Educate your offender. (Luke 17:3)
Another discussion that we may need to have with God is about educating our offender as a part of our healing. God says that if someone sins against us, then we are to rebuke them (educate them). There is often an appropriate time in our healing when we can and should let the people know who hurt us what they did to us. Do not educate your offender if doing so would put you in greater danger of being hurt. But there is often a place in your discussions with God where He wants you to let the people who hurt you know that they did not win in what they were trying to do. He did this in Joseph's life in Genesis 50:20. He had Joseph wait until after their father, Jacob, was dead and then tell them that he, Joseph, knew that they sold him into slavery. It was evil but God redeemed it for good so that all of their families could be saved. This education process of Joseph's brothers was years in the making and surely required many discussions with God to bring about.
Look for good to come from it. (Rom 8:28)
One of the things that God promises us is that He is powerful enough and wise enough to turn any evil that may happen to us into something good in our life. This is not something that we can usually see right away when the evil and destruction is still new and devastating. This idea that God can bring good out of this tragedy takes lots of talks with God and lots of looking for how God might redeem this incident. Let me just say that many times people from the outside are too quick to want us to look for and see the good that could come from a wound. We must give people time to work through the reality of what happened. Then they can begin to see how God might want them to partner with Him to bring good out of this awful thing.I have often had people write out lists of potential good before they could really begin to see what God might do with it. Ask God to show you the opportunities, pathways, insights, ideas, and relationships that could lead to this wound becoming a good thing. Remember, that God's good things often do not appear in our lives as completed projects. They come as small problems, little ideas, or new opportunities that need work, learning, effort, and resources to develop. It is these that we could easily overlook that are the way out of the depression, damage, and destruction of the past. Be in dialogue with God about the fact that you know that these are coming -- "Oh God, show me what these are and how I can embrace them to move past this pain."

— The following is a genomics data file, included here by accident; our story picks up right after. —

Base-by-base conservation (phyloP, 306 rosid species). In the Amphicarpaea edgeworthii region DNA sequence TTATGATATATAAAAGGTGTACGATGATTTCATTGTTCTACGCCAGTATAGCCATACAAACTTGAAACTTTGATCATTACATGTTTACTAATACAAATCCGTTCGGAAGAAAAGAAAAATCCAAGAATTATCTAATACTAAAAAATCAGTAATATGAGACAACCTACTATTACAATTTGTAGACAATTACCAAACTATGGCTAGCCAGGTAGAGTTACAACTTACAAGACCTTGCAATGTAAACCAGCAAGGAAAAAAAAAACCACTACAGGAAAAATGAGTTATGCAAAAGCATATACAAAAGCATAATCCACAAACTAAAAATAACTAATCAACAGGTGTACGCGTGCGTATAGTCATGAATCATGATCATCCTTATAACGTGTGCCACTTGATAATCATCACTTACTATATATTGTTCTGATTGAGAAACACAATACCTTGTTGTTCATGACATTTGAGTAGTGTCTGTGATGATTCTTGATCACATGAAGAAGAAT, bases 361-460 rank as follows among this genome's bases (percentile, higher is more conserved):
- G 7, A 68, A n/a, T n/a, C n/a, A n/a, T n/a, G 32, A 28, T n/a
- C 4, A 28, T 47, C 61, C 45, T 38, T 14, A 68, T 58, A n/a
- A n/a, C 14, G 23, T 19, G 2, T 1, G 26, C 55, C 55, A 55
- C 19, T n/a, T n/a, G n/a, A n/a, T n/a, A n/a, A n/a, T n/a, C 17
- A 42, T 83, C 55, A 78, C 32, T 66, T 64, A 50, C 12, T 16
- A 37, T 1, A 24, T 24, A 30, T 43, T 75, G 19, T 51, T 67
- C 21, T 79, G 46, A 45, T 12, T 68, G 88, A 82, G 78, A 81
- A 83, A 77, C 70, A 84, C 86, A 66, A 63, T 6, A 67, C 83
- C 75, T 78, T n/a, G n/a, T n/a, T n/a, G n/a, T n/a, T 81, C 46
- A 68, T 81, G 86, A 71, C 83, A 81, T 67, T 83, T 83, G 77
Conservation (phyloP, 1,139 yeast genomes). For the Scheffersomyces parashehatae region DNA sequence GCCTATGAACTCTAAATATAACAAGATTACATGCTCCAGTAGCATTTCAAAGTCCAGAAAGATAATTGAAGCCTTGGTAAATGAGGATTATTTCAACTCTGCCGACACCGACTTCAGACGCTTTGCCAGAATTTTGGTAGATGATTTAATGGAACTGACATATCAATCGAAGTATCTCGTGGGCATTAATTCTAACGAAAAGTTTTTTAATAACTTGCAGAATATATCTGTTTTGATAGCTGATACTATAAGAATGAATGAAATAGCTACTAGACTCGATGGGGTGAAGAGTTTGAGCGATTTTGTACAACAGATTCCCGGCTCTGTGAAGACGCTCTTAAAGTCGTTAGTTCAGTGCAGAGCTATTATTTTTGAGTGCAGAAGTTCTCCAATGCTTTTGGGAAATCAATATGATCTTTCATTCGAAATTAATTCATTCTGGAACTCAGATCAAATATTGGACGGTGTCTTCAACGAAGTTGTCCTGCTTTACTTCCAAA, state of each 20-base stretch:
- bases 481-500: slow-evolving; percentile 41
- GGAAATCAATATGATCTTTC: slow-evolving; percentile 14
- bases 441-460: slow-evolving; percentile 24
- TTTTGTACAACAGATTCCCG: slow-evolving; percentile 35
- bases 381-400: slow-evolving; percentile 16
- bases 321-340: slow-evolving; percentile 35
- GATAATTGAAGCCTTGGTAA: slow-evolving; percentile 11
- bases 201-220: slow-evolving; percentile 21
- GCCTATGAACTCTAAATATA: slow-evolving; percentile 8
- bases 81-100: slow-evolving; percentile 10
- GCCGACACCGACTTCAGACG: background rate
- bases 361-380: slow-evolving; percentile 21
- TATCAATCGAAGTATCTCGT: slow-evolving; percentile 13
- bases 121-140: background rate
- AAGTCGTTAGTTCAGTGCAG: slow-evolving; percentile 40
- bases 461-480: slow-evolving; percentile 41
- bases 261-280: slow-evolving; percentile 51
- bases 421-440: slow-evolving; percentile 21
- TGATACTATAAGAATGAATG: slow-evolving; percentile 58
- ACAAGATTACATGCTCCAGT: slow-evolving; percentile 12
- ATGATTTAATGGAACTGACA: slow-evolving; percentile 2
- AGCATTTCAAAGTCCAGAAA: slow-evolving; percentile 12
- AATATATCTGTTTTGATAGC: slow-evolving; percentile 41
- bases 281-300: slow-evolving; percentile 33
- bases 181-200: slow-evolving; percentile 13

Take your time working through each of these as you feel led. Bitterness and vengeance can eat you alive if you don't deal with it. It's important for moving forward in your life. I hope you will pray a prayer to God that asks him to open up this idea of forgiveness to you in ways you haven't contemplated before. Connect with me on this! I would love to hear about some of your new revelations and how God has impacted your life in this area. Feel free to reach out to me at firstname.lastname@example.org. Remember, your greatest life is just ahead.
In His service,